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New York's Salary History Law prohibits employers from inquiring about applicants' previous remuneration

Inquiries into salary history are now prohibited during the interview process in New York as part of efforts to bridge the gender pay gap. This article by Golenbock Eiseman highlights what you need to know about a growing trend in the U.S.

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In what is becoming a growing trend in the United States, and potentially in other countries in the future, new legislation has been passed (effective since October 31, 2017) in New York City that prevents local employers from asking questions about an applicant's salary history. 

Local Law No. 67 ('The Law') amends the New York City Human Rights Law to make inquiries into salary history off-limits and prevent prospective employers from relying on such information in determining the applicant's salary, benefits or other compensation.  

By enacting the law, New York joins a growing number of states and cities that have passed similar legislation that aims to tackle the gender pay gap. 

Lawyers at New York member firm Golenbock Eiseman Assor Bell & Peskoe comment: "The Law, permits, however, pre-employment discussions regarding the applicant's salary 'expectations', and permits an employer to consider an applicant's salary history if the applicant voluntarily discloses the information." 

Penalties for non-compliance

The New York City Commission on Human Rights will enforce the Law and can impose a civil penalty of up to US$125,000 for an unintentional violation and up to US$250,000 for a willful violation. Aggrieved job applicants can also file a private cause of action against the employer who is in breach. 

"Given the clear trend developing across the country, all employers (operating inside and outside of New York City) are advised to be aware of the Law and its impact on the hiring process, to keep advised of their local laws and to consider proactively changing their hiring practices."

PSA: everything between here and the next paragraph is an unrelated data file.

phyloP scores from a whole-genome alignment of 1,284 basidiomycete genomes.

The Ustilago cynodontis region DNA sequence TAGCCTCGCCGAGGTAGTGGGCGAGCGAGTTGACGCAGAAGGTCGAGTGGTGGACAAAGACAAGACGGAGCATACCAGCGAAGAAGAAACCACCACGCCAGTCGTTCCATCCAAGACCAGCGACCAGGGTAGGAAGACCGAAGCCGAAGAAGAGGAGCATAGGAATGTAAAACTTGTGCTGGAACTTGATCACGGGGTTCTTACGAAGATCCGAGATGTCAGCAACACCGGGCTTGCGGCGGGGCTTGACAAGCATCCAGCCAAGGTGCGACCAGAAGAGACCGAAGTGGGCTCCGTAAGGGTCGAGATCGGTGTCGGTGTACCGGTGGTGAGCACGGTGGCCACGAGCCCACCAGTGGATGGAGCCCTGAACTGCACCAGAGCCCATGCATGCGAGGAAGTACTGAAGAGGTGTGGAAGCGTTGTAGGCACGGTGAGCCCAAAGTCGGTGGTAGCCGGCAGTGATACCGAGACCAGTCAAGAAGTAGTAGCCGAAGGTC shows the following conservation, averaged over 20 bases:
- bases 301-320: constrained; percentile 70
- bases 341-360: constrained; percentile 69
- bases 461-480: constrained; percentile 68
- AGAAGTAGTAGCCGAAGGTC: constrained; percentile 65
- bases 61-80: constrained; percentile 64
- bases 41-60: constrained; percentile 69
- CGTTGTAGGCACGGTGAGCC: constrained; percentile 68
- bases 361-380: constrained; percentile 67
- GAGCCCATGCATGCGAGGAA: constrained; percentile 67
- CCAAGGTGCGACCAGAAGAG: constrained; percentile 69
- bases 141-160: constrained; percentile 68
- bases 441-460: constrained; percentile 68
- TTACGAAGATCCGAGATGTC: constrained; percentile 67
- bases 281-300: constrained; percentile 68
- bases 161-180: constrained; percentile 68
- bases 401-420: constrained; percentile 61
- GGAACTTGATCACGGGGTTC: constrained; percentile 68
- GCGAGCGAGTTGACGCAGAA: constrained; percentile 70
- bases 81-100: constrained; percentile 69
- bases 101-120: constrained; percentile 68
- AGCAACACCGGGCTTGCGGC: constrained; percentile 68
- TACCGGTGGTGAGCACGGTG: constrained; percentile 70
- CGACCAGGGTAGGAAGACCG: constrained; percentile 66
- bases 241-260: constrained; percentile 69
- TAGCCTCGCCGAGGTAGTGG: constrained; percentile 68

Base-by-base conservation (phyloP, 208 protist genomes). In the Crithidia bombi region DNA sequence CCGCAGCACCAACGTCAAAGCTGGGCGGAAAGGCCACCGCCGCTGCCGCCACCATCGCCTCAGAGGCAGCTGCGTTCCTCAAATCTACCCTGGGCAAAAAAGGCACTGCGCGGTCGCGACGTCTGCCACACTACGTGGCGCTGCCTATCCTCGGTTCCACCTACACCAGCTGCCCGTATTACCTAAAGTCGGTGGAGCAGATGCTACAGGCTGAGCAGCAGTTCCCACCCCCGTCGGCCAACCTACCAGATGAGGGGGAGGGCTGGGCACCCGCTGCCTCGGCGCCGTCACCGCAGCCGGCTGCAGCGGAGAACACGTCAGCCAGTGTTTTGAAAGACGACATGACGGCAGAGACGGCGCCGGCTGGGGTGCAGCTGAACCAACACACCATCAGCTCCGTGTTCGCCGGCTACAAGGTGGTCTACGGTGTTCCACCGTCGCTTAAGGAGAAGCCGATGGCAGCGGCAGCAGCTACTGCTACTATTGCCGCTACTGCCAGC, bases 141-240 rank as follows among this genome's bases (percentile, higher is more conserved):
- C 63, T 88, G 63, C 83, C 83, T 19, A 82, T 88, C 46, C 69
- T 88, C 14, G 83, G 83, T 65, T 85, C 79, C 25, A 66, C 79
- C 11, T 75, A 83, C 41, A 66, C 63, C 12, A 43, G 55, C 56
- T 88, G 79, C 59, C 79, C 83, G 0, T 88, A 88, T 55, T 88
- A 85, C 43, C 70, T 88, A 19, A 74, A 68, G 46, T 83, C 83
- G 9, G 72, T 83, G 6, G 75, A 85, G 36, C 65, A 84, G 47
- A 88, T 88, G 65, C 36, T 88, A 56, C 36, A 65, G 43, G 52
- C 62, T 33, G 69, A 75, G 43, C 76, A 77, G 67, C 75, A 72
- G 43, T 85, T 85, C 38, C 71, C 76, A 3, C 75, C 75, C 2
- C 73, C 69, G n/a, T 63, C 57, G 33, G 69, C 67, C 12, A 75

To clarify the application of the Law, the New York City Commission has published answers to frequently asked questions ('Guidance' on the Salary History Law).  

Read more commentary from the firm about the new salary history law. 

Key takeaways

  • Employers must update their New York City job applications and/or related new hire packets to eliminate any request for prior salary information
  • Employers should train hiring personnel and consider whether to implement a standardized script for hiring managers to navigate salary discussions
  • Employers should revise handbook policies and company procedures to prohibit all inquiries into salary history during the hiring process
  • Discuss the Law with any agents, recruiters, or headhunters involved in the recruitment process and instruct them to comply. Prior to engaging in any discussions about salary history with recruiters, employers should
    request that the recruiter produce written consent from the job applicant
  • In the event that an applicant discloses his or her salary history, employers should consider obtaining written documentation that he or she did so voluntarily and unprompted
  • Consider the Law’s implications in an acquisition context and, where necessary, establish the proper firewalls to prevent hiring managers from learning salary information of target employees
  • Multistate employers and out-of-city employers employing New York City residents should consider a uniform approach to the hiring process that is consistent with the Law’s requirements.

For assistance on New York labor and employment laws

Contact Jeff Berger, partner at New York City law firm Golenbock Eiseman Assor Bell & Peskoe, to be directed to an attorney who can help you.